The rest of the cast adds a lot as well. Minnie Driver is a perfect match to Martin Blank, as she does not simply play a spurned, past lover, but a real woman who moved on with her life and has a legitimate character to play. Dan Aykroyd does great work as well, serving as the film’s antagonist who supplies a level of darker humor, which brings forward the more sinister elements at play. Alan Arkin has a small role as Martin’s therapist, who does wonders in the way that Arkin has always been capable of. And lastly, the one-two punch of having Joan Cusack and Jeremy Piven as Martin’s assistant and his best friend from high school, are hilarious throughout, while adding great shades to Martin’s character.
Other aspects I enjoy – the soundtrack of this film is very strong. Managing to add hits from the time that Martin and Co. would have been in high school, but mostly avoiding the obvious picks, in favor of other popular rock, ska, and new wave singles. This all just adds to how the film is constructed to have its balance of fun and comedy with other areas that explore Martin’s psyche and understanding of how those around him have settled into their ‘normal’ lives. I should say that George Armitage’s direction is great in the way it does not turn this film into a sitcom for the most part, instead focusing on the drama of a lot of situations Martin finds himself in, despite how far comedically the scenes are played.
Obviously I love Grosse Pointe Blank. If one has not seen it before, even aside from my ridiculous praise over this small film from 1997, I certainly think it is a very enjoyable film that may not be adored by everyone as much as I adore it, but it is still very likable. The cast is solid. The writing is smart. And the whole thing works at being a comedy with some darker elements and some action thrown in as well. So I hope more people see this movie and for those who saw it long ago, it’s time to give this hitman another shot.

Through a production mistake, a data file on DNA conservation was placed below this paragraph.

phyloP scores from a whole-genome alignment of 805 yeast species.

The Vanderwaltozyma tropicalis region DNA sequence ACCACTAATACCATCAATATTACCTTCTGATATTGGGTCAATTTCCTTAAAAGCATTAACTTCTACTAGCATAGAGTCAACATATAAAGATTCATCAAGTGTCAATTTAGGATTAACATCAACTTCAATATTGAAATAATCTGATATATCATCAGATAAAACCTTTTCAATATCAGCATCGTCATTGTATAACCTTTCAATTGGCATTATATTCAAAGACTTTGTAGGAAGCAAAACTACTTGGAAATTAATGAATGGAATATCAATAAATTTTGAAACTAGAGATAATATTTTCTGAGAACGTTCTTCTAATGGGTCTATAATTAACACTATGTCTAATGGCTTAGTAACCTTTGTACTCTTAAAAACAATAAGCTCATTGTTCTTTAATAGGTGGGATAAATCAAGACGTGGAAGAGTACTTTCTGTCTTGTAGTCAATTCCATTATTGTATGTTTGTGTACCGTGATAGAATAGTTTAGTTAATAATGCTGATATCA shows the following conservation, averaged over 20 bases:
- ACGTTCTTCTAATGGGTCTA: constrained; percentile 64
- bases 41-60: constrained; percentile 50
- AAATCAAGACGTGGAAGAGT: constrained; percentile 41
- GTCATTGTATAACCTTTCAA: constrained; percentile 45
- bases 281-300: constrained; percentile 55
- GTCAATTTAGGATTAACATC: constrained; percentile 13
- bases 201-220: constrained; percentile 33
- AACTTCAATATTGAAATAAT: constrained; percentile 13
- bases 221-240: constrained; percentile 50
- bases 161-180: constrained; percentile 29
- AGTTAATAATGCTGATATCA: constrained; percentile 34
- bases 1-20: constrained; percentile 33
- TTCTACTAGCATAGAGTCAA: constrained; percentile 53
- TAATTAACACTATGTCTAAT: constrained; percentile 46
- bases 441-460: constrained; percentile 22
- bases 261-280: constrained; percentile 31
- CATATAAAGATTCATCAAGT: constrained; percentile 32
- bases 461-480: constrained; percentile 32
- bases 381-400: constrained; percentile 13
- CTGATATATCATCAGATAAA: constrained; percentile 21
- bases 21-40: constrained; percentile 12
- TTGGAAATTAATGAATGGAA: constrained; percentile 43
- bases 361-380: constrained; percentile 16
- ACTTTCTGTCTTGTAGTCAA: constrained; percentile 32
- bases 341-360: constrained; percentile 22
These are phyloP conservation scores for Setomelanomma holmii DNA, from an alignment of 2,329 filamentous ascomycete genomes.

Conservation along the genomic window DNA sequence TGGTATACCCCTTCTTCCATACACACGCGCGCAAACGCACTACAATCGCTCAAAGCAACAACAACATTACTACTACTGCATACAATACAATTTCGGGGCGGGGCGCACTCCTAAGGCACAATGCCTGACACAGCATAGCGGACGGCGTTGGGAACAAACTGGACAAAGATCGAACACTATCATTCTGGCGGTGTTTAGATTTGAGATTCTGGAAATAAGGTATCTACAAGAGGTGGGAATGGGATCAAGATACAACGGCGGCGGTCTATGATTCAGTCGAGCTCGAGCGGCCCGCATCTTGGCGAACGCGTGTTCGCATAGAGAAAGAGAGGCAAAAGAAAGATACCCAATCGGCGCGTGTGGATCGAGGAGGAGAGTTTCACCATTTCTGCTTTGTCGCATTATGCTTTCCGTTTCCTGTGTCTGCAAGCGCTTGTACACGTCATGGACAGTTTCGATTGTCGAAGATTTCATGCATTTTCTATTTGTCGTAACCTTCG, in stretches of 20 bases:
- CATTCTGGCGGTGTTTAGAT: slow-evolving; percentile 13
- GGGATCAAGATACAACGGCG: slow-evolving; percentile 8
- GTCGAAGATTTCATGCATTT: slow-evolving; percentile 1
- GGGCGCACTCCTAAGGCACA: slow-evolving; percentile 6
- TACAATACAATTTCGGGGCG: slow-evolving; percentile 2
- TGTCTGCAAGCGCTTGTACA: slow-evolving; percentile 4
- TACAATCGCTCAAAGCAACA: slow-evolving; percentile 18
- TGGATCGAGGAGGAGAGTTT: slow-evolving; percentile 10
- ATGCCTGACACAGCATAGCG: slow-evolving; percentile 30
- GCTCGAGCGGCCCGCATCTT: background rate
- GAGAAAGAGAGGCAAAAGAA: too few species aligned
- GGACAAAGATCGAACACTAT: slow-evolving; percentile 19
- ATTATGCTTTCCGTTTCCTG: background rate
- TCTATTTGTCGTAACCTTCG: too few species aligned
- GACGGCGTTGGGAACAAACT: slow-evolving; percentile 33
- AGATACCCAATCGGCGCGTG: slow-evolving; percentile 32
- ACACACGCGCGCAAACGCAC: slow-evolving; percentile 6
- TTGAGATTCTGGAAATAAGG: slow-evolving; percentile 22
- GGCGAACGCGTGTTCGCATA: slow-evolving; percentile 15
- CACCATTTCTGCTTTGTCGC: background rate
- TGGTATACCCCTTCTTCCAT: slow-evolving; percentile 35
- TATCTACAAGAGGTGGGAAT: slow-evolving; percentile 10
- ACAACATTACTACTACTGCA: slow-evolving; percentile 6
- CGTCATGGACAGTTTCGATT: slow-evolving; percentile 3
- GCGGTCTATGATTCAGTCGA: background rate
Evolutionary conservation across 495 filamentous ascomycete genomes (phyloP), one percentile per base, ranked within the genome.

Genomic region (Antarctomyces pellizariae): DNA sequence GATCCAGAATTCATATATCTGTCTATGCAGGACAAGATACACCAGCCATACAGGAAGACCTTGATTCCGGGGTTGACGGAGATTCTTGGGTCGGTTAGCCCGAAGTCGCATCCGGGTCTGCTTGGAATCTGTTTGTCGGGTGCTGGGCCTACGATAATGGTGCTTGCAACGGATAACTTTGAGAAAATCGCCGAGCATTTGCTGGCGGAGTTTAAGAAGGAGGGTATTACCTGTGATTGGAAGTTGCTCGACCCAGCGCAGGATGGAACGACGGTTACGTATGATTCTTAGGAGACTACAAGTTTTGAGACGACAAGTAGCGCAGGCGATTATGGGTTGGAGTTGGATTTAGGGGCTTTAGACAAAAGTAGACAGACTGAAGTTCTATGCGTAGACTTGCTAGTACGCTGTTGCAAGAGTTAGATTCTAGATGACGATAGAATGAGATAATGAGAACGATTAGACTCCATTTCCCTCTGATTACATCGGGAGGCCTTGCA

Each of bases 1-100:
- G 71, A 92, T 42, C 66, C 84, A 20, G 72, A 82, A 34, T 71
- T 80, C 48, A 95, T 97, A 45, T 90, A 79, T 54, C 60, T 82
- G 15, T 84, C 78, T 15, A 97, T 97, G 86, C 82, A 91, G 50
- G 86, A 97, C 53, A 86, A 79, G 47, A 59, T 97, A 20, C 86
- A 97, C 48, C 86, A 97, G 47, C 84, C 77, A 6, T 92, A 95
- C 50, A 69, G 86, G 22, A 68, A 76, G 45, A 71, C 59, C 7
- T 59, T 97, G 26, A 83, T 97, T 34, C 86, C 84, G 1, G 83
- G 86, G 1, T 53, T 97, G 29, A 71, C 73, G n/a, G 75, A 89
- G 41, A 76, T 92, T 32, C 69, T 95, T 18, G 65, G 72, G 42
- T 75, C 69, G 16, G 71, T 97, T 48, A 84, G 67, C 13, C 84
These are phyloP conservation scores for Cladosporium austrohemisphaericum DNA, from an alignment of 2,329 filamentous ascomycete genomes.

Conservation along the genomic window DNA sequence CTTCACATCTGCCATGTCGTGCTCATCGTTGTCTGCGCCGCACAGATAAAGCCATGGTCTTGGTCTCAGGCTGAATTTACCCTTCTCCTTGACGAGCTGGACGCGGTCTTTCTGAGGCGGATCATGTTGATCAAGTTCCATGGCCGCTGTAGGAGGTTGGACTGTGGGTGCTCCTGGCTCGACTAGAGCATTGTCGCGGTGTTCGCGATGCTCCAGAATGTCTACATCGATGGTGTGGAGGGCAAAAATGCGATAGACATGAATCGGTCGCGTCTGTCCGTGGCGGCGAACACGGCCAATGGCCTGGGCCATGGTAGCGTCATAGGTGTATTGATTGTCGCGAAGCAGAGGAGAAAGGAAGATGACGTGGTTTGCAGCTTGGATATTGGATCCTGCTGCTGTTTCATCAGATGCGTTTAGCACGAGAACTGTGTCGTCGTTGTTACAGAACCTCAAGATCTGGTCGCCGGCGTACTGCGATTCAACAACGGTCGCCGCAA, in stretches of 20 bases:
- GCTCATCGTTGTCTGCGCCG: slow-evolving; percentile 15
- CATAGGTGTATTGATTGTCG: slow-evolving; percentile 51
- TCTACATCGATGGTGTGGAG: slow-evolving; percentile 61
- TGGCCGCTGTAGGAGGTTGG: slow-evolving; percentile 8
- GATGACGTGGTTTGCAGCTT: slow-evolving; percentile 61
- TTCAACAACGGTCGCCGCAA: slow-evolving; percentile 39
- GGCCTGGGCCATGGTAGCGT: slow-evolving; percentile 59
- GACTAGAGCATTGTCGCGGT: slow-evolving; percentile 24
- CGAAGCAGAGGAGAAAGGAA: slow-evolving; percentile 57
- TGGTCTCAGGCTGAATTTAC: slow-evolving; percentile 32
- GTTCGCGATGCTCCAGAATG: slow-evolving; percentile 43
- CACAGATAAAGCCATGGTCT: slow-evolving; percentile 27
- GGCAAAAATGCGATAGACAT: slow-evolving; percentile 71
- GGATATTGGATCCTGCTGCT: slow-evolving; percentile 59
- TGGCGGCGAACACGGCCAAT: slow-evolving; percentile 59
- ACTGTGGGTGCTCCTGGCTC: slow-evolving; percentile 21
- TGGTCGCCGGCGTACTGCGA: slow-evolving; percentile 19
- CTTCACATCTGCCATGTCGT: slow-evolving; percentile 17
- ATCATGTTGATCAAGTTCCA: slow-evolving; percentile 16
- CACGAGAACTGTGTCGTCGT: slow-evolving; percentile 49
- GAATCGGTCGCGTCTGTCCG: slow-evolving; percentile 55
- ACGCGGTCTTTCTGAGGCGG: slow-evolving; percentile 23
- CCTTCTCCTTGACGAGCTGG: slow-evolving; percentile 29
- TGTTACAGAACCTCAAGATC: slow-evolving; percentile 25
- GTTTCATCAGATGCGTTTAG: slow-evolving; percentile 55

Now comes the underwhelming part. Grosse Pointe Blank may be loved by me and those involved in making it, but basically the studio doesn’t, as the film has not received much in the way of proper treatment, when it comes to this Blu-ray release. It is certainly a step up from the long ago-released DVD, which was not even presented in anamorphic widescreen, but this new 1080p AVC transfer is merely a simple port over to Blu. There is grain and a lot of other noticeable issues here and there, although some moments do look pretty solid. Certain textures and colors actually manage to come off pretty well and, again, after having so many years with a poor DVD release, having the film in HD is a nice breath of fresh air.
Fortunately the Blu-ray is fitted with a pretty decent audio track. Maybe it is just easier to handle this aspect when transferring a film over to Blu, but regardless, Grosse Pointe Blank has the benefit of a sufficient DTS-HD Master Audio 5.1 track that does well to compensate for the heavy use of dialogue and solid soundtrack choices, along with the various bits of gunplay. It is not a perfect mix by any means, but compared to the video quality, I was quite pleased with how the audio track came out.
Not surprisingly, but still unfortunately, there are still no extra features whatsoever for this film. Oh how I would love a commentary track, or deleted scenes, or any sort of retrospective (especially since this is the 15th Anniversary Edition), but not, nothing except a trailer in stunning SD quality.
If you could get past the massive praise I have for the film, you could still perhaps give Grosse Pointe Blank a chance. It is a fun, hitman comedy with a sharp script and a bit of an edge. The Blu-ray is a pretty simple port from the DVD, but at least the film has finally entered the realm of HD. No features still, which is also unfortunate, but the film is still out there for those who enjoy it or any of the actors involved to experience.